Nobody's Perfect: Billy Wilder, a Personal Biography ,
by Charlotte Chandler ( Simon & Schuster, New York, 352 pp, £20 hardback)
There are certain rare artistic prodigies who manage not only to cross successfully from one culture to another but then proceed to do their finest work in a language other than the one they'd grown up speaking. In literature Joseph Conrad and Vladimir Nabokov are examples of this. The film-director and scriptwriter Billy Wilder was another.
Wilder was born in 1905 in Sucha in Galicia, now part of Poland but in those days within the vast Austro-Hungarian Empire, which in a few years was to disappear for ever - just as, only a little later, were many of its former citizens. Most of Wilder's family were eventually to perish in Auschwitz, but he himself, thanks to a typically astute assessment of the dangers in Germany in the early 1930s, escaped ahead of the executioner.
Wilder had received writing credit for thirteen films before Hitler came to power as Chancellor, but this most worldly-wise of men had no illusions that there was any future for him in his beloved adopted city of Berlin. He sold everything he owned and fled to Paris with a girl-friend. There he met other refugee film-makers, including Fritz Lang and Peter Lorre, and directed a film in French starring the youthful Danielle Darrieux.
But the situation in Europe continued to worsen, and in 1934 Wilder left for the U.S. Aside from the year in Paris, he'd spent the first twenty-eight years of his life speaking and writing in German. Now, with hardly a word of English, he was hoping to make his living as a scriptwriter in Hollywood.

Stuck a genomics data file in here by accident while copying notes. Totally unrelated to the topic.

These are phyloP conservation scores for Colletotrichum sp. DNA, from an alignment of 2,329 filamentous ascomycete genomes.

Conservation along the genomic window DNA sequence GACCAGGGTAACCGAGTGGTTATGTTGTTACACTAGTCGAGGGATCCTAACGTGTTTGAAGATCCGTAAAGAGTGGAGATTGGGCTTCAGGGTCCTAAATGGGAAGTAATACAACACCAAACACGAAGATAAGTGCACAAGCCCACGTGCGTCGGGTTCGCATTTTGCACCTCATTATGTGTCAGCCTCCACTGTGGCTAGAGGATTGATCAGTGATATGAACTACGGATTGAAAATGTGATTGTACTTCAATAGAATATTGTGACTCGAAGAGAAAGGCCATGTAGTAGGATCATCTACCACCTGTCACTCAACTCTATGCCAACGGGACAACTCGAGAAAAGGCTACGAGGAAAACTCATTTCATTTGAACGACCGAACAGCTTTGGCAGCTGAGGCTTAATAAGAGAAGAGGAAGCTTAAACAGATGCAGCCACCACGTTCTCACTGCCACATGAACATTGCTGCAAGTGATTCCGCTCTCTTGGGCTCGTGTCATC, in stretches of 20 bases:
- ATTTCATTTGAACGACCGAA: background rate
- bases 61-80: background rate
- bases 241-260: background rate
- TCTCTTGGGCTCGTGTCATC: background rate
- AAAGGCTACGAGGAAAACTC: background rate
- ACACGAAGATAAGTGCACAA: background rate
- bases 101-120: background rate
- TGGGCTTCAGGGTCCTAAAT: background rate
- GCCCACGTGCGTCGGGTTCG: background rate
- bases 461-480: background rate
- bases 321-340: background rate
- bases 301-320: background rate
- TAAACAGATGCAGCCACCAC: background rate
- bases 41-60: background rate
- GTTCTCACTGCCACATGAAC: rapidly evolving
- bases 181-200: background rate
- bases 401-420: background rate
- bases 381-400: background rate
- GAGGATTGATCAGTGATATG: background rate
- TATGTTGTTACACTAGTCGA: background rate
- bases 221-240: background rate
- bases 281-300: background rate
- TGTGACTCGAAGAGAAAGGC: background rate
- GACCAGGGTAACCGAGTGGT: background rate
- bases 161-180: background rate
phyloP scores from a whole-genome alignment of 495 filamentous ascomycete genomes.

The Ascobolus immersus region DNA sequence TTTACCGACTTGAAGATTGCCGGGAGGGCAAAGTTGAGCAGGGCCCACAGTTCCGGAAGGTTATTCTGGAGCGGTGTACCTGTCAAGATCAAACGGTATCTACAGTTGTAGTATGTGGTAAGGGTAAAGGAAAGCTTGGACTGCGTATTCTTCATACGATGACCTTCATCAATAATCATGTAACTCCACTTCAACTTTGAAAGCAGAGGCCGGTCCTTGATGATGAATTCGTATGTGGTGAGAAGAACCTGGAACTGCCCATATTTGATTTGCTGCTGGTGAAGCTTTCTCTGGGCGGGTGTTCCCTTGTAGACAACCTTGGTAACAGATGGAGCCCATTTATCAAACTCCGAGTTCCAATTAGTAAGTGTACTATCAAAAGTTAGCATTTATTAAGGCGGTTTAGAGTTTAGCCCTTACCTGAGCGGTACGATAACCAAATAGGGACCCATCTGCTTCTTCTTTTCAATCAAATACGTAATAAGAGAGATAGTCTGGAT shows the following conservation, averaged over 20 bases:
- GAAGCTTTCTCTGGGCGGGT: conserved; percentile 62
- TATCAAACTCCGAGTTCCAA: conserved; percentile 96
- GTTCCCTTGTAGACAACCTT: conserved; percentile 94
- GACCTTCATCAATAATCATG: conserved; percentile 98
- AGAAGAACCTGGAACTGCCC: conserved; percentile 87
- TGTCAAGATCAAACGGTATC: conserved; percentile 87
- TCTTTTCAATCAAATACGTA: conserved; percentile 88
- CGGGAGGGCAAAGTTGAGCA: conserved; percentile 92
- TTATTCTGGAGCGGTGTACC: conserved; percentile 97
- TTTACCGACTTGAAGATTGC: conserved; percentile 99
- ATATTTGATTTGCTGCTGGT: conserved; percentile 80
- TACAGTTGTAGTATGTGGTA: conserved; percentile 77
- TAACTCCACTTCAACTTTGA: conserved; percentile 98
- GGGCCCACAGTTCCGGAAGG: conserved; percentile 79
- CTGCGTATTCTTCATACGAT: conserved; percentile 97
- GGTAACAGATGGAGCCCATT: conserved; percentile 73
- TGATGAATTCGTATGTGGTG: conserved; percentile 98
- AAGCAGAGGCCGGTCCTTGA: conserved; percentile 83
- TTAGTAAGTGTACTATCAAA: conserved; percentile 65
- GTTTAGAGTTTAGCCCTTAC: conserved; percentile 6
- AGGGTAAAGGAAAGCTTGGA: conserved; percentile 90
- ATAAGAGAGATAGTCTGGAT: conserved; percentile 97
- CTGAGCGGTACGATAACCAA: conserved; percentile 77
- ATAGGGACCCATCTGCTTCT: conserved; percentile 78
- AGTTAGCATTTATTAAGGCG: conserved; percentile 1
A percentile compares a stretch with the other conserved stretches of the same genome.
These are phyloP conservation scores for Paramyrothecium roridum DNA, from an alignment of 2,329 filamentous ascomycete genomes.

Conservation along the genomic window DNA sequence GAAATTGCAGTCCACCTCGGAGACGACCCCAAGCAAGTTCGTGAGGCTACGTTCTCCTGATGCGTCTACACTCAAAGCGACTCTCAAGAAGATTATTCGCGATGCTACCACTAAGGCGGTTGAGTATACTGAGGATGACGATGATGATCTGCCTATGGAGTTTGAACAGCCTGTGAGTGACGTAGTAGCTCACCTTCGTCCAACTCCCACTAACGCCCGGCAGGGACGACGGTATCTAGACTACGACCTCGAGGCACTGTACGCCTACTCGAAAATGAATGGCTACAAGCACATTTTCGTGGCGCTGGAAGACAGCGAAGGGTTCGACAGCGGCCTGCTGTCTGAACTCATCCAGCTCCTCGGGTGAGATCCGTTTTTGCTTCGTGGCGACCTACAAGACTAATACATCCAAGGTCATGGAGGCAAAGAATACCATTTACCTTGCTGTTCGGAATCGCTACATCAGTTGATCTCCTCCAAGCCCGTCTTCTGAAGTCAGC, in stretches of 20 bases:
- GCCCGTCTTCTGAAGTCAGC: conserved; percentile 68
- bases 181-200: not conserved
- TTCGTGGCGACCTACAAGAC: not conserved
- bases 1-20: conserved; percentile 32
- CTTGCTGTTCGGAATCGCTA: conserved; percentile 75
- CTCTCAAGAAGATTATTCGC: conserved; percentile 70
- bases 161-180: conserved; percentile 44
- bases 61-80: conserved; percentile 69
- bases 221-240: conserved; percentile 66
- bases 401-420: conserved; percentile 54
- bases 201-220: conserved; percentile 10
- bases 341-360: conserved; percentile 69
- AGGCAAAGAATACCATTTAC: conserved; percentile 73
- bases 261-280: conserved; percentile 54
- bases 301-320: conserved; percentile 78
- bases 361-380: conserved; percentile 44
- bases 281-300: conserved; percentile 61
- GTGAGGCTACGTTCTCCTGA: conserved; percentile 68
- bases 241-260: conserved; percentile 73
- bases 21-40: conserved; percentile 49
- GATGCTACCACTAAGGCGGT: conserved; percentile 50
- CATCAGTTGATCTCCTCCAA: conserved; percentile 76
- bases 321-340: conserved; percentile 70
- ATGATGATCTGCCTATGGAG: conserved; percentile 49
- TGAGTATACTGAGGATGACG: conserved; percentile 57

The rest, as they say, is cinema history. . .
The contribution to Twentieth Century American life and culture made by "old Europe" (as an American political figure has recently referred to it with disparagement) has been immense, and nowhere moreso that in cinema, most numerically popular of the arts. This was particularly true in the troubled years prior to and after World War II, when refugee directors like Wilder, Ernst Lubitsch, Fritz Lang, Robert Siodmak, Fred Zinnemann and Otto Preminger were making their reputation – and new types of cinema – in a Hollywood film industry athirst for talent.
Over the next four decades Wilder's own highly characteristic contribution to his adopted nation lay not only in a string of brilliant and often successful films (which attracted numerous citations for Oscars and a great many actual awards). It lay also in certain qualities his films possessed: a dimension of wordliness and savoir-vivre, a streetwise wit which can be savage and a philosophical candour which can look and sound like cynicism but for its radicalising freshness. To the political idealism, the self-willed moral naivety of the cinema of the New World during this period, what Wilder brings from "old Europe" is a breadth of life-experience, an unsentimental truthfulness which finds expression in particularly mordant forms of humour. Yet it's not just a question of the number of good jokes in the script, or the hard edge his plots have – though these are among the lasting delights of any Billy Wilder film. Wilder consistently made films in America which no American director would have dared make – from the cross-dressing exploits of two male stars in the incomparable Some Like It Hot to the depiction of alcoholism in The Lost Weekend or of one-night stand adultery as an aid to marriage in Kiss Me, Stupid. And no one could ridicule both communism and capitalism with the freedom and sharpness of touch Wilder shows in One, Two ,Three – or in his script for Lubitsch's Ninotchka.